Hi Amy and Adam

When we started on the work to repair the inside of the house after the hurricane, your note tucked in the ceiling floated down. I want you to know that it lifted my spirits that day. To know that our little house brought you and your family a little bit of happiness helped me get through the initial shock of what has to be done.

We are so lucky that only material things are ruined. My daughters and their husbands went down with my husband the first day to help with the clean out as I watched the grandkids. Thank God for family.

I was down with my sister and daughter to finish cleaning when your note floated down. I hope your attached note brings back some good memories. We are all very emotionally attached to our beach house and are now on the road to getting it back together for next summer.

Chris

Everything about the exchange floods me with warm, happy nostalgia: remembering that lovely summer; knowing that we accidentally cheered someone’s Sandy recovery; and most viscerally, seeing Adam’s handwriting, which I very rarely see. Let’s all spend the day writing notes — by hand! on paper! — and tucking them away places, shall we?

The Next Big Thing Book Blog Meme!

Write like a motherfucker.

Write like a motherfucker.

I have dropped so many balls lately, that with every step I take I’m essentially wading through one of those ball pits that children like to contract smallpox in at overachieving birthday parties. But here was a fun thing I was supposed to do that got lost in the wild week of kids, more work than usual, a freelance article, book business, playschool drama, and even a co-op building meeting: THE NEXT BIG THING MEME, yay! Thanks to the lovely Kate Hopper for tagging me!

What is the title of your book?

The Mermaid of Brooklyn

What is the one-sentence synopsis of your book?

A stressed-out Park Slope mother recovers her sense of purpose in life with the help of a mermaid.

What genre does your book fall under?

Fiction. (I almost wrote Women’s Fiction, but then I was like, nah, fuck that.)

Where did the idea come from for the book?

The inspiration was threefold: 1) a bit of family lore about how a pair of shoes saved my great-grandmother’s life, which I heard at a time when 2) I was reading about the powerful, seductive, mysterious rusalkas (aka mermaids)of Slavic folklore. The connection between these aspects marinated for a bit and then 3) I found myself becoming a stay-at-home mother to a baby, in the ever-fascinating parenting culture of Park Slope, Brooklyn. And voila: The Mermaid of Brooklyn was born.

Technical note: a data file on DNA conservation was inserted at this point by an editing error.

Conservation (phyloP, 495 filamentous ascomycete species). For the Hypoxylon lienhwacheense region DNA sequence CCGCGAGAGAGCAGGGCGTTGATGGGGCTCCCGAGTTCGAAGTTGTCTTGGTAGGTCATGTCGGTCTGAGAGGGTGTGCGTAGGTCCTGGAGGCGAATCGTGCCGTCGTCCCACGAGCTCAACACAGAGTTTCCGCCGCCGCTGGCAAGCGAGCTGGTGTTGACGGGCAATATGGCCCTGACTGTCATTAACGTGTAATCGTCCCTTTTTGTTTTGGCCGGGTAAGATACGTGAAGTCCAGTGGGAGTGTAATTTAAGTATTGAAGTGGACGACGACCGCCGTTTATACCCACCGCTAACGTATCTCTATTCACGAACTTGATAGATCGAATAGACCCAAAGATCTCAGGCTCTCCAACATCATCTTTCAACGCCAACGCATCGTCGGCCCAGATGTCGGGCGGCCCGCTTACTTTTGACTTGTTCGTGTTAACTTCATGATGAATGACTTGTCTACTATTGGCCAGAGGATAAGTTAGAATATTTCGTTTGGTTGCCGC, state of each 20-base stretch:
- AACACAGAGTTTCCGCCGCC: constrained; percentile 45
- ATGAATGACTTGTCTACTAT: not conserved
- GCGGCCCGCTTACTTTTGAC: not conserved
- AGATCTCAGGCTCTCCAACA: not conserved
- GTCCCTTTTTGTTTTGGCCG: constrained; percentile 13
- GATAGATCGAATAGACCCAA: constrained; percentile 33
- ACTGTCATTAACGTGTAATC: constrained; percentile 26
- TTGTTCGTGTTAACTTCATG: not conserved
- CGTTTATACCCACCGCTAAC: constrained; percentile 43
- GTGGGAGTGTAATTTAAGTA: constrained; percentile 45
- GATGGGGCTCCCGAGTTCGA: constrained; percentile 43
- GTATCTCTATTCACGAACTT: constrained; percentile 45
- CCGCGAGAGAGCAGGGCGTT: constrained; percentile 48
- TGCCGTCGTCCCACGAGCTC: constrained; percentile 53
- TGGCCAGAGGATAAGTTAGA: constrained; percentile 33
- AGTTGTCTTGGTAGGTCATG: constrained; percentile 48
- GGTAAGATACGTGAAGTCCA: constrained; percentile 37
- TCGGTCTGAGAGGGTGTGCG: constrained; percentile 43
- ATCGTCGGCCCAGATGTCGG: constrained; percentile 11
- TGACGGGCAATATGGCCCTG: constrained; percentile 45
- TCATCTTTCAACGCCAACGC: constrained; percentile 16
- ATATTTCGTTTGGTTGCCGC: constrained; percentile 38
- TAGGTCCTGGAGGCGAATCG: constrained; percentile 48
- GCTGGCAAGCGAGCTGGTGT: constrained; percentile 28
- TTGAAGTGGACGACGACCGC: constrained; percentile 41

How long did it take you to write the first draft of the manuscript?

About two years.

Who or what inspired you to write this book?

A mother at the playground had read some books pitched toward young urban mothers that she found annoying, and she said, “I just want someone to write a book for moms like me.”

Will your book be self-published or represented by an agency?

I have a literary agent who did the businessy magic of selling the book to Touchstone/Simon & Schuster (US) and Pan Macmillan (UK).

What other works would you compare this book to within your genre?

It’s possible that comparisons with Amy Sohn, the grand mistress of Park Slope parent fiction, are forthcoming, but I’ve actually never read her books so I’m not sure how alike we really are. Our names sure are similar though! But I’d say readers who liked Peter Hedges’ Brooklyn-y The Heights, Lorrie Moore’s funny-sad mediation on motherhood The Gate at the Top of the Stairs, Maria Semple’s funny-sad mediation on motherhood Where’d You Go, Bernadette?  and/or stories with a hint of the surreal in them, like The Time-Traveler’s Wife, or Alice Hoffman’s novels, will, I’d hope, like my book too.

What actors would you choose to play the part of your characters in a movie rendition?

Oh man. I hate to boss around my readers, who should cast their own MofB movie however they like. But since you asked, my main character, Jenny, I see as a 2010 Zooey Deschanel. (She’s gotten a little too glamorous lately, but you get what I mean.) And my husband will definitely give me shit for this, but I always thought of Cute Dad as being played by Paul Schneider, on whom I have an undignified crush.

What else about your book might pique the reader’s interest?

Reading it will make you instantly happier, richer, ambidextrous, and able to do 20 sit-ups.

Just in case it doesn’t, an acquaintance of mine read the book and wrote me, unbidden: “Basically: your book made me forget my own troubles while simultaneously soothing them; it made me feel better about life.” Isn’t that so nice?

AND The next thing I was supposed to do was to tag five authors who have exciting projects coming out now or soon or eventually. But I just wrote them today. (Doing!) (That was a ball dropping.) (And then bouncing again.) (Like how I carried that image through? Professional writer here!) So I will repost if they are able to participate. But just know that you should be very excited about new works forthcoming from Siobhan Adcock, Julia Fierro, Leigh Newman, Shana Youngdahl, and Sara Barron!

M. Beth Bloom: My Interview with a Vampire (-YA-novelist)